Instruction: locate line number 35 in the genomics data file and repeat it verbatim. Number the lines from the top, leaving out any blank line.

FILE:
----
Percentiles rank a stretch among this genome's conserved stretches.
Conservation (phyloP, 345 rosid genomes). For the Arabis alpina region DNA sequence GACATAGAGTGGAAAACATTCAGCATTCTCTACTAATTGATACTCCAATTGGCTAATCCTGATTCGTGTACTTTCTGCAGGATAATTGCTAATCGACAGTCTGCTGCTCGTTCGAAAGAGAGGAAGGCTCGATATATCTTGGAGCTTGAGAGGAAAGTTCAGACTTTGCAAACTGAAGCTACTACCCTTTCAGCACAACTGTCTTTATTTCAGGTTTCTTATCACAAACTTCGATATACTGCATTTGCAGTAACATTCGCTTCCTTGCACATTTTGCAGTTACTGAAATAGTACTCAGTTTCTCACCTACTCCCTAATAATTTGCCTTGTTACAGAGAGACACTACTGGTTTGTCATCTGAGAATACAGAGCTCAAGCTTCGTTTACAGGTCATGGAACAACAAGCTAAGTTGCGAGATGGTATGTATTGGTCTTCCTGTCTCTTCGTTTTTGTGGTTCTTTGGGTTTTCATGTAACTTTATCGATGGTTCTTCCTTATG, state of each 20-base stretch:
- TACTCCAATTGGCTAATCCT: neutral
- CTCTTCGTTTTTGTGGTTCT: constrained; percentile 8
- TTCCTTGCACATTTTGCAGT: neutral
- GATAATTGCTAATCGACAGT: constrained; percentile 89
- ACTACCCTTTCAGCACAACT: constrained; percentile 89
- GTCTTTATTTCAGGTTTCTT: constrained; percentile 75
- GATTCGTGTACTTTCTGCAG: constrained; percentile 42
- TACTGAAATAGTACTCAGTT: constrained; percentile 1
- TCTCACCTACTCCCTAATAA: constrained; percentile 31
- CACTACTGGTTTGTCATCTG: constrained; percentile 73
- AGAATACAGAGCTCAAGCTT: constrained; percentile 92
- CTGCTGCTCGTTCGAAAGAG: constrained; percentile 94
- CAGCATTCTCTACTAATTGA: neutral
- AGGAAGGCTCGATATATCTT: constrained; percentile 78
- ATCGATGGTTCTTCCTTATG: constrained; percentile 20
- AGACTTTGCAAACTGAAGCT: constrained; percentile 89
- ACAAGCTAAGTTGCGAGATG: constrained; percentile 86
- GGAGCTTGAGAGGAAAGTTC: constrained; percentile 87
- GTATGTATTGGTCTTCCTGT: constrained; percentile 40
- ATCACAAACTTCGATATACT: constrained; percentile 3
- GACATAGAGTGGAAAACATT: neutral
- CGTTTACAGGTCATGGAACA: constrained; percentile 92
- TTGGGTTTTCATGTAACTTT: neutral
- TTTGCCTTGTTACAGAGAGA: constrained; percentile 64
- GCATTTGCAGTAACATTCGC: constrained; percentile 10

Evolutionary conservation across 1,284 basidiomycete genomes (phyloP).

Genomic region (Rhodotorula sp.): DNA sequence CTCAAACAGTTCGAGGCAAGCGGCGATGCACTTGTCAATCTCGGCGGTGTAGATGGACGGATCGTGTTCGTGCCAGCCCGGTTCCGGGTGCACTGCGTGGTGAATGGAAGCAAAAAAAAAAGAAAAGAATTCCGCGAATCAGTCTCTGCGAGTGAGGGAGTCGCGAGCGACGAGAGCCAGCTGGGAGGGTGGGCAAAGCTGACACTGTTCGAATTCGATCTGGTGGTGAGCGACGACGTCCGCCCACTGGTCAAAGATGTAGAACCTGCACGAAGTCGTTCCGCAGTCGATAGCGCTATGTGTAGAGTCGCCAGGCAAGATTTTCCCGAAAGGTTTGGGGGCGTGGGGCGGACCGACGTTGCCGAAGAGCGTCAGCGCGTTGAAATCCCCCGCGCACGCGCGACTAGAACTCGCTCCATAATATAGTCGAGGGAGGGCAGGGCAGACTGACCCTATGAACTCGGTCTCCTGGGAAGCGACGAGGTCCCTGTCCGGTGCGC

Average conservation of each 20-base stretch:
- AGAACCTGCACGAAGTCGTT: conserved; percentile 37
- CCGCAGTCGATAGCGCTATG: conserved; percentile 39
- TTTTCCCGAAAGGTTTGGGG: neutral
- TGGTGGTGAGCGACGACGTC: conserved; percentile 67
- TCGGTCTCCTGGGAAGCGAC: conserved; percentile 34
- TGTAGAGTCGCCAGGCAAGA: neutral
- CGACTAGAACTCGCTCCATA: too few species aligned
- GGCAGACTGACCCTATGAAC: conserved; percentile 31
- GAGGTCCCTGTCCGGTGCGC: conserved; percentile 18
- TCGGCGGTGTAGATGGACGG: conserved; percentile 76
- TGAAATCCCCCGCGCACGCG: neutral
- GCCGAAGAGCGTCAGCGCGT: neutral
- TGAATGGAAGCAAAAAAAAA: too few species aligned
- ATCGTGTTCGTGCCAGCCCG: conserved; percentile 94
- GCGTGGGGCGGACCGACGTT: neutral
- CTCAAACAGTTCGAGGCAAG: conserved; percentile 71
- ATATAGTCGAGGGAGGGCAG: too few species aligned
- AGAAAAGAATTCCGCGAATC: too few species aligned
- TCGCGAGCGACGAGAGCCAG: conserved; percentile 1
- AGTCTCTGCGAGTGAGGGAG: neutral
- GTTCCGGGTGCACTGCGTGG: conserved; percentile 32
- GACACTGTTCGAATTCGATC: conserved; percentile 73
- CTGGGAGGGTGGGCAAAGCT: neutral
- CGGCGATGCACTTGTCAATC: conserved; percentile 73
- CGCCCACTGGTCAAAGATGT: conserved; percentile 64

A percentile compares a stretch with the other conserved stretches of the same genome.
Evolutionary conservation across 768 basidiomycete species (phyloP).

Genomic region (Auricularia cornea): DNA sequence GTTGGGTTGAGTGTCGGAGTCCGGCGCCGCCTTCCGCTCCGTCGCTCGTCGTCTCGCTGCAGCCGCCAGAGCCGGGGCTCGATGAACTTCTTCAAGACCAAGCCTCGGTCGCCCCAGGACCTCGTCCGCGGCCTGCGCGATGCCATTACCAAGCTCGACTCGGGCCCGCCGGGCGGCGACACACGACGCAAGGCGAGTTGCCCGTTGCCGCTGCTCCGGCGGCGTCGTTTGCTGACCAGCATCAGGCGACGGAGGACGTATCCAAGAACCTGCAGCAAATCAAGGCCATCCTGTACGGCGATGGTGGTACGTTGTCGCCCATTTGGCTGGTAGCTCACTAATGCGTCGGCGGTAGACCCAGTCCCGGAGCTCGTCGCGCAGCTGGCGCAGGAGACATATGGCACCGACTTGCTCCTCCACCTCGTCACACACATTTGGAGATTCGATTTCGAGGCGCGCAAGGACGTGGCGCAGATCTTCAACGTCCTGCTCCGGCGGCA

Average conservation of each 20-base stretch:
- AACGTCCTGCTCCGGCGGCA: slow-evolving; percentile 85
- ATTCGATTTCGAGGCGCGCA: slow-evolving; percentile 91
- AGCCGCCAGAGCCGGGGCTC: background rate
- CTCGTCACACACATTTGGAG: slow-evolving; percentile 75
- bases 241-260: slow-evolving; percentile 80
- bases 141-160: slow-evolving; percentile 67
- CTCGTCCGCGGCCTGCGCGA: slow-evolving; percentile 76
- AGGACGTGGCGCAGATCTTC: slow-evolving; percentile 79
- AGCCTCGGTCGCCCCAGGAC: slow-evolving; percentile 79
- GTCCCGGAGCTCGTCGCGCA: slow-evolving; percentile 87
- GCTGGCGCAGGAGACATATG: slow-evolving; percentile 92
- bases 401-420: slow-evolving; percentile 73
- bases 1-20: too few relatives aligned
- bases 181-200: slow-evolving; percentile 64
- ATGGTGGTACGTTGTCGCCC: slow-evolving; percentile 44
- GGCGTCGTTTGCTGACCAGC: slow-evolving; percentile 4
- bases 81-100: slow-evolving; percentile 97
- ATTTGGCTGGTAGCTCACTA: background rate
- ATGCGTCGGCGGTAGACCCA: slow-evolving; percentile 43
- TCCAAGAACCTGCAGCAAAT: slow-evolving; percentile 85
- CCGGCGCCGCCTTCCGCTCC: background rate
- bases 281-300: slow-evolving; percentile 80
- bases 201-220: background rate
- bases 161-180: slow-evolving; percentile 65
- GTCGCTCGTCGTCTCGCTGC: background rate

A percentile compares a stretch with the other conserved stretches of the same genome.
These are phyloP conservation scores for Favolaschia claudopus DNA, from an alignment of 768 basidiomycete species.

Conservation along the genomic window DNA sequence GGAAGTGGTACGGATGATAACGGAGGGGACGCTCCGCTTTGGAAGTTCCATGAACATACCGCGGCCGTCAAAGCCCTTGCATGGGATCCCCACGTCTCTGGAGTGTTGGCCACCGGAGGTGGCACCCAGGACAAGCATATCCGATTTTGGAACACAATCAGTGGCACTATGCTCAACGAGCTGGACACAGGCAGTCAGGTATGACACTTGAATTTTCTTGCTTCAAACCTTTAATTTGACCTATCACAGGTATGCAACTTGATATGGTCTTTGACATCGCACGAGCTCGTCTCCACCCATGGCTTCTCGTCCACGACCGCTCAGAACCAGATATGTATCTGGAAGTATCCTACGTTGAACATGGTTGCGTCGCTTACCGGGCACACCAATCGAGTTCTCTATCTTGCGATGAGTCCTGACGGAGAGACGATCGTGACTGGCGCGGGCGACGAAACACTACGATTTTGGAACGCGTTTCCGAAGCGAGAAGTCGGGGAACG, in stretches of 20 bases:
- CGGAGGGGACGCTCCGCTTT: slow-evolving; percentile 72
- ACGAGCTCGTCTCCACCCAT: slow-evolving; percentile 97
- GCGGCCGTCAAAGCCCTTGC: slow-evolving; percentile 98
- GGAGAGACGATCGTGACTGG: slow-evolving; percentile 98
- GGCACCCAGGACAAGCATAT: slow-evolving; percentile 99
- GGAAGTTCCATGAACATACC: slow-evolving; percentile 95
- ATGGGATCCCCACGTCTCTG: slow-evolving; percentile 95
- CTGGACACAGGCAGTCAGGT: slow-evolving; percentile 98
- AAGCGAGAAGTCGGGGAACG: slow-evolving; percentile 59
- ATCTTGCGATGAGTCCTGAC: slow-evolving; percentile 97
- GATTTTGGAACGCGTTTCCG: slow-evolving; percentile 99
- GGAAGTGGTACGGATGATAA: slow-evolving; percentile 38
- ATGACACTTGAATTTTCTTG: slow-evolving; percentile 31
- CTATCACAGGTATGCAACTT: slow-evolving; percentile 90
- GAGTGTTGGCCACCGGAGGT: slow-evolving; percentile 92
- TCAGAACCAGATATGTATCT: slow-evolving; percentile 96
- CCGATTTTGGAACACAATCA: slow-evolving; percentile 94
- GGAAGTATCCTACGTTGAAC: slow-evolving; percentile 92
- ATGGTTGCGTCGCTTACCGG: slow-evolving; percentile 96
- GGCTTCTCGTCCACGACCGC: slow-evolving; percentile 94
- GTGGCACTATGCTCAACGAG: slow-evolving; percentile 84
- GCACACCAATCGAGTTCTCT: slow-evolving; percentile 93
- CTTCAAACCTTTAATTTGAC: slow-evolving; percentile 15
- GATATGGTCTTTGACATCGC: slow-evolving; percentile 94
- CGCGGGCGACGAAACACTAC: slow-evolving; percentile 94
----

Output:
- TCGGTCTCCTGGGAAGCGAC: conserved; percentile 34